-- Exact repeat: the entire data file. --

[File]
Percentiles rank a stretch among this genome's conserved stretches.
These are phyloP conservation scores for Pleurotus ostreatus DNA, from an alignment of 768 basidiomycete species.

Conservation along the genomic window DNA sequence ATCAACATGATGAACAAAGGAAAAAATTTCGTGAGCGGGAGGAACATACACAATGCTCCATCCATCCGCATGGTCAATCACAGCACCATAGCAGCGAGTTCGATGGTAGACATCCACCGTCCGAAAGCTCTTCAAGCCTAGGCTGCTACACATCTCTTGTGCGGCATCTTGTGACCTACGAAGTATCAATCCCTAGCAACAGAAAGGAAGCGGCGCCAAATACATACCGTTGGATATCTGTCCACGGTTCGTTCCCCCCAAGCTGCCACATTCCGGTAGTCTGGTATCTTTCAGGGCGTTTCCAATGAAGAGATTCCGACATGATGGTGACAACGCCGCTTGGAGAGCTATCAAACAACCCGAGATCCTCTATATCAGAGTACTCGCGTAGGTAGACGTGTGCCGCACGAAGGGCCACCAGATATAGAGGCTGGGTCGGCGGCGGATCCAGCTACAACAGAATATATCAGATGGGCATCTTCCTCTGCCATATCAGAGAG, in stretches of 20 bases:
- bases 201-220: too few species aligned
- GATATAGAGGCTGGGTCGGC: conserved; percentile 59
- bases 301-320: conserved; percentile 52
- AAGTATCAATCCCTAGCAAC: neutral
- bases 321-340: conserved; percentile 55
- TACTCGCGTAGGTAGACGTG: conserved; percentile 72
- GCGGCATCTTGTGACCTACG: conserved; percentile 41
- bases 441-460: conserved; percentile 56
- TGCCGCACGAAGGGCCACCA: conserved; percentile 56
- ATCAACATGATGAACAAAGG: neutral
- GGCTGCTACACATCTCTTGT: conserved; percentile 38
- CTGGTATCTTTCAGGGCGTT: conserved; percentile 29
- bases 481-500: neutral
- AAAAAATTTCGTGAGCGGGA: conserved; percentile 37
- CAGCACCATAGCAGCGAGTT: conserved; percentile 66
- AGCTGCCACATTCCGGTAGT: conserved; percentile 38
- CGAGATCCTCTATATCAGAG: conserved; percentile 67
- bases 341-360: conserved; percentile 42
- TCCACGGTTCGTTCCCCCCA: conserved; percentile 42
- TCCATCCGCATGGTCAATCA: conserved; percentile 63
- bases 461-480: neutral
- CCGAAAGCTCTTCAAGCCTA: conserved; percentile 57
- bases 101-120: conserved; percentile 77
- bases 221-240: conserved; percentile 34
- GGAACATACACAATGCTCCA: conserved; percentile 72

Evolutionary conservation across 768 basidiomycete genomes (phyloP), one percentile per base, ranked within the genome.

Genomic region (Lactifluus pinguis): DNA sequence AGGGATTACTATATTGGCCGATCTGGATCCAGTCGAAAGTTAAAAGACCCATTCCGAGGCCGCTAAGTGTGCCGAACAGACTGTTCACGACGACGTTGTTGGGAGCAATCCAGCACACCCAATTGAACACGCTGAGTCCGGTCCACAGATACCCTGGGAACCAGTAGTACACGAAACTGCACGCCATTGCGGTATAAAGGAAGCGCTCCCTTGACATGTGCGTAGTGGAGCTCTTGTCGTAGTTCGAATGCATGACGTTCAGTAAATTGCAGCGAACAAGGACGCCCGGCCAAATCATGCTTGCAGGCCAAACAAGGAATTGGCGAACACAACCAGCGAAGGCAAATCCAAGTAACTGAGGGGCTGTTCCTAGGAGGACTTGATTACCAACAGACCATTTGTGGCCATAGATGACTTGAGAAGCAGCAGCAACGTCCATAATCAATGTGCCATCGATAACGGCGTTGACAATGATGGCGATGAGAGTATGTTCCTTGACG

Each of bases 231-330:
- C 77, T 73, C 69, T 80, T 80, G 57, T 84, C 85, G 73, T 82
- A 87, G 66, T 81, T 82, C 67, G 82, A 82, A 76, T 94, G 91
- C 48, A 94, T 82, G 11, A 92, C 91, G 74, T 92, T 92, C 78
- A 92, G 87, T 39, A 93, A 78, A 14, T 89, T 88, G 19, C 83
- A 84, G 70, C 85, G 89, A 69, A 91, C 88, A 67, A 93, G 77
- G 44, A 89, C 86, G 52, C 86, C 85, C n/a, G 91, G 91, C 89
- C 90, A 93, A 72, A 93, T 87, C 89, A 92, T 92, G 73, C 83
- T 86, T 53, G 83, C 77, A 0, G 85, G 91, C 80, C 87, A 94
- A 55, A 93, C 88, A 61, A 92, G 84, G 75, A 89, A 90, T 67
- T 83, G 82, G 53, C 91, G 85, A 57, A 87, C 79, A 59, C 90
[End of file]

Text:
Percentiles rank a stretch among this genome's conserved stretches.
These are phyloP conservation scores for Pleurotus ostreatus DNA, from an alignment of 768 basidiomycete species.

Conservation along the genomic window DNA sequence ATCAACATGATGAACAAAGGAAAAAATTTCGTGAGCGGGAGGAACATACACAATGCTCCATCCATCCGCATGGTCAATCACAGCACCATAGCAGCGAGTTCGATGGTAGACATCCACCGTCCGAAAGCTCTTCAAGCCTAGGCTGCTACACATCTCTTGTGCGGCATCTTGTGACCTACGAAGTATCAATCCCTAGCAACAGAAAGGAAGCGGCGCCAAATACATACCGTTGGATATCTGTCCACGGTTCGTTCCCCCCAAGCTGCCACATTCCGGTAGTCTGGTATCTTTCAGGGCGTTTCCAATGAAGAGATTCCGACATGATGGTGACAACGCCGCTTGGAGAGCTATCAAACAACCCGAGATCCTCTATATCAGAGTACTCGCGTAGGTAGACGTGTGCCGCACGAAGGGCCACCAGATATAGAGGCTGGGTCGGCGGCGGATCCAGCTACAACAGAATATATCAGATGGGCATCTTCCTCTGCCATATCAGAGAG, in stretches of 20 bases:
- bases 201-220: too few species aligned
- GATATAGAGGCTGGGTCGGC: conserved; percentile 59
- bases 301-320: conserved; percentile 52
- AAGTATCAATCCCTAGCAAC: neutral
- bases 321-340: conserved; percentile 55
- TACTCGCGTAGGTAGACGTG: conserved; percentile 72
- GCGGCATCTTGTGACCTACG: conserved; percentile 41
- bases 441-460: conserved; percentile 56
- TGCCGCACGAAGGGCCACCA: conserved; percentile 56
- ATCAACATGATGAACAAAGG: neutral
- GGCTGCTACACATCTCTTGT: conserved; percentile 38
- CTGGTATCTTTCAGGGCGTT: conserved; percentile 29
- bases 481-500: neutral
- AAAAAATTTCGTGAGCGGGA: conserved; percentile 37
- CAGCACCATAGCAGCGAGTT: conserved; percentile 66
- AGCTGCCACATTCCGGTAGT: conserved; percentile 38
- CGAGATCCTCTATATCAGAG: conserved; percentile 67
- bases 341-360: conserved; percentile 42
- TCCACGGTTCGTTCCCCCCA: conserved; percentile 42
- TCCATCCGCATGGTCAATCA: conserved; percentile 63
- bases 461-480: neutral
- CCGAAAGCTCTTCAAGCCTA: conserved; percentile 57
- bases 101-120: conserved; percentile 77
- bases 221-240: conserved; percentile 34
- GGAACATACACAATGCTCCA: conserved; percentile 72

Evolutionary conservation across 768 basidiomycete genomes (phyloP), one percentile per base, ranked within the genome.

Genomic region (Lactifluus pinguis): DNA sequence AGGGATTACTATATTGGCCGATCTGGATCCAGTCGAAAGTTAAAAGACCCATTCCGAGGCCGCTAAGTGTGCCGAACAGACTGTTCACGACGACGTTGTTGGGAGCAATCCAGCACACCCAATTGAACACGCTGAGTCCGGTCCACAGATACCCTGGGAACCAGTAGTACACGAAACTGCACGCCATTGCGGTATAAAGGAAGCGCTCCCTTGACATGTGCGTAGTGGAGCTCTTGTCGTAGTTCGAATGCATGACGTTCAGTAAATTGCAGCGAACAAGGACGCCCGGCCAAATCATGCTTGCAGGCCAAACAAGGAATTGGCGAACACAACCAGCGAAGGCAAATCCAAGTAACTGAGGGGCTGTTCCTAGGAGGACTTGATTACCAACAGACCATTTGTGGCCATAGATGACTTGAGAAGCAGCAGCAACGTCCATAATCAATGTGCCATCGATAACGGCGTTGACAATGATGGCGATGAGAGTATGTTCCTTGACG

Each of bases 231-330:
- C 77, T 73, C 69, T 80, T 80, G 57, T 84, C 85, G 73, T 82
- A 87, G 66, T 81, T 82, C 67, G 82, A 82, A 76, T 94, G 91
- C 48, A 94, T 82, G 11, A 92, C 91, G 74, T 92, T 92, C 78
- A 92, G 87, T 39, A 93, A 78, A 14, T 89, T 88, G 19, C 83
- A 84, G 70, C 85, G 89, A 69, A 91, C 88, A 67, A 93, G 77
- G 44, A 89, C 86, G 52, C 86, C 85, C n/a, G 91, G 91, C 89
- C 90, A 93, A 72, A 93, T 87, C 89, A 92, T 92, G 73, C 83
- T 86, T 53, G 83, C 77, A 0, G 85, G 91, C 80, C 87, A 94
- A 55, A 93, C 88, A 61, A 92, G 84, G 75, A 89, A 90, T 67
- T 83, G 82, G 53, C 91, G 85, A 57, A 87, C 79, A 59, C 90